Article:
I remember the first time I was able to get out of bed after having the colostomy bag. I looked in the mirror and was mortified, actually terrified. It felt like a scene from a horror movie. I had been cut open (they couldn’t remove all the diseased bowel without a major surgery), bloated, bruised, and the colostomy bag was transparent. Visually seeing your bowel poking out of your guts through a transparent bag was repulsive. I’ll never forget that moment. My Mum said, “It’s like watching a scary movie…the first time it’s scary, but after watching it multiple times, you say, ‘Oh, that old thing!'” God, she was so right.
But before that…
At the end of 2017, an intern doctor (a general surgeon) entered my hospital room. I had encountered her a few times that year. Her name was Alice. She said firmly, “Katrina, that’s enough. I mean it. No one wants to keep seeing you in the hospital. No one wants to keep prescribing antibiotics and draining abscesses for you.” Her firmness almost made me defensive. It felt like she was being rude and bossy. I couldn’t help but burst into tears. I knew she meant well, but it still shocked me. She left the room, and I understood what she meant. It was time for me to have the dreaded colostomy bag.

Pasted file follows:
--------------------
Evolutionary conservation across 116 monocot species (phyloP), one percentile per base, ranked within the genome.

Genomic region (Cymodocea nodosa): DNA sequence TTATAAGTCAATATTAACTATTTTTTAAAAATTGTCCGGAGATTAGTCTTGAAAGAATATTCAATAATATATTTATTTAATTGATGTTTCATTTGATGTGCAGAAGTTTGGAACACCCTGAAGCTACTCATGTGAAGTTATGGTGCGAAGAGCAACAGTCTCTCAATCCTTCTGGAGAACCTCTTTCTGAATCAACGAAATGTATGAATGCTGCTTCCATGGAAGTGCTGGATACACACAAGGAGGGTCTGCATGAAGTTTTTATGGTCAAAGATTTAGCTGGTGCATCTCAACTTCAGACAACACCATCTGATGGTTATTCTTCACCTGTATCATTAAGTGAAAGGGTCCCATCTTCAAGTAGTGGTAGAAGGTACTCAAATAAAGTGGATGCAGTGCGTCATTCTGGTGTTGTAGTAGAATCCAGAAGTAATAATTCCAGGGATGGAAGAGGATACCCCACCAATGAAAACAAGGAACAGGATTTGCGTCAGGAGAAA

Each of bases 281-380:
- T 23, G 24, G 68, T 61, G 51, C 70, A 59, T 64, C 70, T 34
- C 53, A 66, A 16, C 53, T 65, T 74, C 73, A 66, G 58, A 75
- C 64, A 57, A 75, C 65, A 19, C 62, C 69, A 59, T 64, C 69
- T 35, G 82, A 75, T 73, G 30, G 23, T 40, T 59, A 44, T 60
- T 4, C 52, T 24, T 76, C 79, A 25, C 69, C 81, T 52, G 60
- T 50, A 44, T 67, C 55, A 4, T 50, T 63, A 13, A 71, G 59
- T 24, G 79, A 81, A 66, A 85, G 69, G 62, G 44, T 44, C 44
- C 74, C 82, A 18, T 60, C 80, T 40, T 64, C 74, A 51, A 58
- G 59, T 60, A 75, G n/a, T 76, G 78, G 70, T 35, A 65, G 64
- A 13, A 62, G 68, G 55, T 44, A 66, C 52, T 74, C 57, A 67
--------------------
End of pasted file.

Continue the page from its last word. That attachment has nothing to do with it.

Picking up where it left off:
I’m not exactly sure how it all came together since I was unwell, but I ended up in Sydney for a consultation with a colorectal surgeon who would perform the colostomy bag surgery. The clock was ticking (because I was getting worse), and at the end of February 2018, I underwent the surgery. I was scared and unwell, but I was determined to make this new bag work for me. I was tired of being sick, and if I was going through with this surgery, I wanted to embrace it and excel.
The surgery was life-changing for the better. I put on weight, felt good about myself, could go back out in the world and work again. But it didn’t end there. In 2021, I underwent proctectomy surgery, which involved the removal of my entire rectum and sewing me up. They humorously refer to it as a “barbie butt.” Hahaha. I needed this surgery because even though I had a bag, I still had Crohn’s disease affecting my backside.
That surgery was quite difficult, especially considering I wasn’t in a good mental state at the time due to my marriage separation. Additionally, the surgeon had to redo my stoma, so the recovery was challenging. It took a lot out of me. Am I glad I had that surgery? Yes, absolutely! You have no idea how good it feels to have everything closed up. Does it look strange? Not at all! I’ll spare you the graphic details.
Where am I today? I’m facing yet another surgery head-on. My stoma has a hernia, and it’s prolapsed. This means I’ll have another surgery, but it’s the reality of living with a chronic illness.